Princess Mako embraced her sisters before getting into a vehicle and driving to a Tokyo hotel to face the press with her husband, as her family waved till she was gone. A total of ten agency personnel were there to see her go.
Prince Hisahito was not at home at the time since he was attending junior high school.
Because members of the Japanese royal family do not have passports, the princess must apply for one as a regular citizen. At the earliest, she is likely to go to the United States next month.
A variety of customary traditions related with imperial members’ marriages were not conducted because to the controversy surrounding the marriage due to the still-unresolved money issue between Komuro’s mother and her previous fiancé.
Princess Mako’s request to deny a lump-sum payment of up to 150 million yen ($1.3 million) taken from the country’s tax coffers was granted by the agency, which claimed it had accepted Princess Mako’s request.
According to the outlet, the extraordinary choices occurred as Crown Prince Fumihito insists that many Japanese people are still sceptical of the marriage and that traditional rites should not have been undertaken.
Komuro has so far failed to persuade a vociferous segment of the Japanese populace that his family would settle the issue over 4 million yen, which includes money spent on his schooling, that the couple’s marriage has come under heavy public scrutiny.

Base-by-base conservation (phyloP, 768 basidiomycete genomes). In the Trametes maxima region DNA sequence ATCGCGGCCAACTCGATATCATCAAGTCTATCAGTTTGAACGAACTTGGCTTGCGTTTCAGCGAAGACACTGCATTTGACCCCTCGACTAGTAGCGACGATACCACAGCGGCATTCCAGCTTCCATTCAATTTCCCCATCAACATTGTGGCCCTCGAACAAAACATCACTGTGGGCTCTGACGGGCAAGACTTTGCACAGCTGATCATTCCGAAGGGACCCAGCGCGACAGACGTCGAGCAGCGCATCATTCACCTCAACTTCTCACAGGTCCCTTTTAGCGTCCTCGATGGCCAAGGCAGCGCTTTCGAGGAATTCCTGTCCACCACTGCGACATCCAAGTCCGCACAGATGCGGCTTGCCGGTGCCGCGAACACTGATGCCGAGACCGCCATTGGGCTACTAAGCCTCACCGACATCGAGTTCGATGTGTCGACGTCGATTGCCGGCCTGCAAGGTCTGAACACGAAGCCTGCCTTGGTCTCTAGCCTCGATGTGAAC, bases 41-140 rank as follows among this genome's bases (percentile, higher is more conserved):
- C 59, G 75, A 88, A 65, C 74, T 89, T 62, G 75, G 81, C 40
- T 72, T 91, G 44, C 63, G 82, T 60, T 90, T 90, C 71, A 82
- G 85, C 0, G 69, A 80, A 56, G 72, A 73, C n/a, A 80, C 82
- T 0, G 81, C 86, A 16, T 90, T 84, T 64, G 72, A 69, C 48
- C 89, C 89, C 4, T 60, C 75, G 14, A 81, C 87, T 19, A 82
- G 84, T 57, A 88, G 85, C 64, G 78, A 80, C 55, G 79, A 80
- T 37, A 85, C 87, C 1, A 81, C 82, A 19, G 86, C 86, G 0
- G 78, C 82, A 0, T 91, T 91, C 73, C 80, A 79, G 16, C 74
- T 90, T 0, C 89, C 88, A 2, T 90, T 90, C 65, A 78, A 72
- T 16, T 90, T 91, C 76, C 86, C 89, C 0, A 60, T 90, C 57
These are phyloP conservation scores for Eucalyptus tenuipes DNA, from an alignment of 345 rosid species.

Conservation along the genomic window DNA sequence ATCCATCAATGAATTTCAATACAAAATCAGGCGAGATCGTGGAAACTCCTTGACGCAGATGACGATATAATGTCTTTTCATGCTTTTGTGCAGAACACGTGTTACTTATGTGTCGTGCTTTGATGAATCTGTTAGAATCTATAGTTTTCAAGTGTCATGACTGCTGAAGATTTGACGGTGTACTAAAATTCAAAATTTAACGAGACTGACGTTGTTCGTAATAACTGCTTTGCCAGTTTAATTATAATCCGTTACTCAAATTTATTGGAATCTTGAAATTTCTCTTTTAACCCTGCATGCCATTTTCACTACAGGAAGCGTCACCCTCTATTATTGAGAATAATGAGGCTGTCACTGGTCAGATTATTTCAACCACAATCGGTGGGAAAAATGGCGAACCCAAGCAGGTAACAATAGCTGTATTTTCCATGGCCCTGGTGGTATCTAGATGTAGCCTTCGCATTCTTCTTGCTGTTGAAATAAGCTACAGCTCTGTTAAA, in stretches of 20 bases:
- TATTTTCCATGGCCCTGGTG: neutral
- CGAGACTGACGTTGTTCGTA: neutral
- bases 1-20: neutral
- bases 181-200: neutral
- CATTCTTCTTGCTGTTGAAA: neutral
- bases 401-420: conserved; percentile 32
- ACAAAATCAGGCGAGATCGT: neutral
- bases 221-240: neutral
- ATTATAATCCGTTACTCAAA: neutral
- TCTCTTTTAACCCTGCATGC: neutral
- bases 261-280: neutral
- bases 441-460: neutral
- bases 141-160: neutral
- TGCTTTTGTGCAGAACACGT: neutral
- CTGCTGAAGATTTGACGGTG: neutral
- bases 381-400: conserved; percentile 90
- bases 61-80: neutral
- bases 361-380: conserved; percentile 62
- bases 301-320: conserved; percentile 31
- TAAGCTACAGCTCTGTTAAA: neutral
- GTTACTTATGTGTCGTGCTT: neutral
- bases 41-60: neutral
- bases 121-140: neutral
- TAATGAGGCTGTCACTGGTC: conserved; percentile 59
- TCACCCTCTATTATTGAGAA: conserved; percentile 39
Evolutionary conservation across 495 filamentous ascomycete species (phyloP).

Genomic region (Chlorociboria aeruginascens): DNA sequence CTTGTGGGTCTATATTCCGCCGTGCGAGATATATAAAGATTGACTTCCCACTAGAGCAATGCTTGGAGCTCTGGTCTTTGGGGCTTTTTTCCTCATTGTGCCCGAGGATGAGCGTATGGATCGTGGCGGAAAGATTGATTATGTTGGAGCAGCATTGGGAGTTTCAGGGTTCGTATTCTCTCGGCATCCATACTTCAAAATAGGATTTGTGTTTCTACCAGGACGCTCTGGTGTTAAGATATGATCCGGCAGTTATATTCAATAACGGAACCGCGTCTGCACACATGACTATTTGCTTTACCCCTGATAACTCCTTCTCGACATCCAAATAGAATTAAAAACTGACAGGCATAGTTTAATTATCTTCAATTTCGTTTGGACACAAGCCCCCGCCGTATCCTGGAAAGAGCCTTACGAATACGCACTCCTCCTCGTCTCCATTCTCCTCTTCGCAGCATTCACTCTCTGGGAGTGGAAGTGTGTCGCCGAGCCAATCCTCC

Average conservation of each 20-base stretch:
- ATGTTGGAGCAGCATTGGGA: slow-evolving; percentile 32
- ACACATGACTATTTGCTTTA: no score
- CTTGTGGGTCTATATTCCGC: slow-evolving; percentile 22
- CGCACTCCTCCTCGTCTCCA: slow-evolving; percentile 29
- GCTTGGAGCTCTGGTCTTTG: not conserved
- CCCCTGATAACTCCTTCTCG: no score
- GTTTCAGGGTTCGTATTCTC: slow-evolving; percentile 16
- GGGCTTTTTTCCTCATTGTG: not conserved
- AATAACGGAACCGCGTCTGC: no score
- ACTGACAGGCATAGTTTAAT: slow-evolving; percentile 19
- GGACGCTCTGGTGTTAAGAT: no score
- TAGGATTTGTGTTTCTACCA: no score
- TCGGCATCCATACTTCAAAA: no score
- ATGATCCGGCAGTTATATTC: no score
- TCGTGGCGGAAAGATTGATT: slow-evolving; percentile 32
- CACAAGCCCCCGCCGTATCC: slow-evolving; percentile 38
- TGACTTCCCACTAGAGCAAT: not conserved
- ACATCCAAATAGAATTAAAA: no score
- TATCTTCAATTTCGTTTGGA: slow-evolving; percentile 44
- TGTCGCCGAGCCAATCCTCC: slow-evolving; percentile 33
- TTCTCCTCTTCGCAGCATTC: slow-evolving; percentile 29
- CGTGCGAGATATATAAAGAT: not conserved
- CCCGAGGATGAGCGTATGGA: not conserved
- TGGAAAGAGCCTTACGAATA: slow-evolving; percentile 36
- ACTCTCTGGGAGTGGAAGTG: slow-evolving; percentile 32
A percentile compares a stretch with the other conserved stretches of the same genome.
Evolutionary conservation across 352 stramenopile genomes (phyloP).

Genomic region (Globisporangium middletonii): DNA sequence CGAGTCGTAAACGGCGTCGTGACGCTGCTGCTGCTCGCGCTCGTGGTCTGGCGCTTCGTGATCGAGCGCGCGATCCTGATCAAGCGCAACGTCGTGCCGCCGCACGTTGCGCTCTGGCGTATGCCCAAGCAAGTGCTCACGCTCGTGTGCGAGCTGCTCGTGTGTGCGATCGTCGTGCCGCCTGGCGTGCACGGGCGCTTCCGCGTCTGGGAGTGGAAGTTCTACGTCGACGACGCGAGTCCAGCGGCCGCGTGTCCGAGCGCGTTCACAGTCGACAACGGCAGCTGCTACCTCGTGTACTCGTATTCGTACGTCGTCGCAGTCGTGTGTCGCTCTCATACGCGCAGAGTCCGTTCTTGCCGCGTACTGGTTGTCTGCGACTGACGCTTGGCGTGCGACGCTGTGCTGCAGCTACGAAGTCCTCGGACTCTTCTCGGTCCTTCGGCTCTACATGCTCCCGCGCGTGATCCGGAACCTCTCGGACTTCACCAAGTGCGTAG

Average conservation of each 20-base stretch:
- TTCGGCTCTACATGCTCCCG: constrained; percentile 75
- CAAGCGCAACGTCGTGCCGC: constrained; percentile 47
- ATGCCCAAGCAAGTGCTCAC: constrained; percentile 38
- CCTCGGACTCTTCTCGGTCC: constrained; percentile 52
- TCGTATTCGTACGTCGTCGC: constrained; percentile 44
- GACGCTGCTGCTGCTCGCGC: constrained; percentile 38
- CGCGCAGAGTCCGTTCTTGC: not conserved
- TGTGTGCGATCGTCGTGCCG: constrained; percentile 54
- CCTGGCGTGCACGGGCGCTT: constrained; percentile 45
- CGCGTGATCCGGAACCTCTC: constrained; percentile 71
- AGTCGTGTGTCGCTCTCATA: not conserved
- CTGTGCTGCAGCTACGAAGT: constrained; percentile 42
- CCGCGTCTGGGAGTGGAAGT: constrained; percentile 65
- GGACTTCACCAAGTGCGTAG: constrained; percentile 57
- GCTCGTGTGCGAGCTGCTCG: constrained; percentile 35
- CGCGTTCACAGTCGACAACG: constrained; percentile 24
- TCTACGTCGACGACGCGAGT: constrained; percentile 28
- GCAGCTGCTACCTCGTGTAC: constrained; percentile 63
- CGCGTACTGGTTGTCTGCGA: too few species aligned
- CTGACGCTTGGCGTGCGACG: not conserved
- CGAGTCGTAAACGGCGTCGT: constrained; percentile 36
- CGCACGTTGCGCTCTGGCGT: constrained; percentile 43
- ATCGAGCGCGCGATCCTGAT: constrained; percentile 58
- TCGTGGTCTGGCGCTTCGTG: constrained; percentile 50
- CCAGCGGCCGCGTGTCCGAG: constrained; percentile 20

Komuro and his mother feel the money they got was a gift, according to a 28-page statement released in April, but recommended making a settlement payment to the former fiancée soon thereafter.
At a news conference on Tuesday, he said that he would do “all necessary” to rectify the situation and that he hopes the former fiancée will get the settlement money. Komuro’s mother, who suffers from mental illness, is unable to accept the man’s request for a meeting, according to Komuro.
The couple and their families have been the subject of frequent social media criticism as a result of tabloid periodicals and TV discussion programmes obsessing over the matter.
Princess Mako was diagnosed with complicated post-traumatic stress disorder earlier this month, according to the agency, as a result of what she said as psychological torture she and her family suffered.
With her parents Crown Prince Fumihito and Crown Princess Kiko looking on, Japanese Princess Mako (R) is embraced by her younger sister Princess Kako as she departs her family’s mansion at the Akasaka Estate in Tokyo on Oct. 26, 2021. On the same day, the Imperial Household Agency filed formal procedures to register Princess Mako’s marriage to her commoner partner Kei Komuro. (Kyodo)
Komuro moved to New York in August 2018 to study law at Fordham University’s law school, and the pair met in person for the first time last week. In May of this year, he received his Juris Doctor degree.
Komuro’s return to Japan in late September sparked a media frenzy, with his ponytail hairstyle generating headlines. He chopped his ponytail off before visiting Princess Mako’s parents at the Akasaka Estate last week, after further public criticism.
Komuro and the princess met as International Christian University students in Tokyo in 2012 and were informally engaged in September 2017.
Their wedding was originally slated on Nov. 4, 2018, but the agency said in February of that year that ritual rituals would be postponed due to claims of a financial disagreement.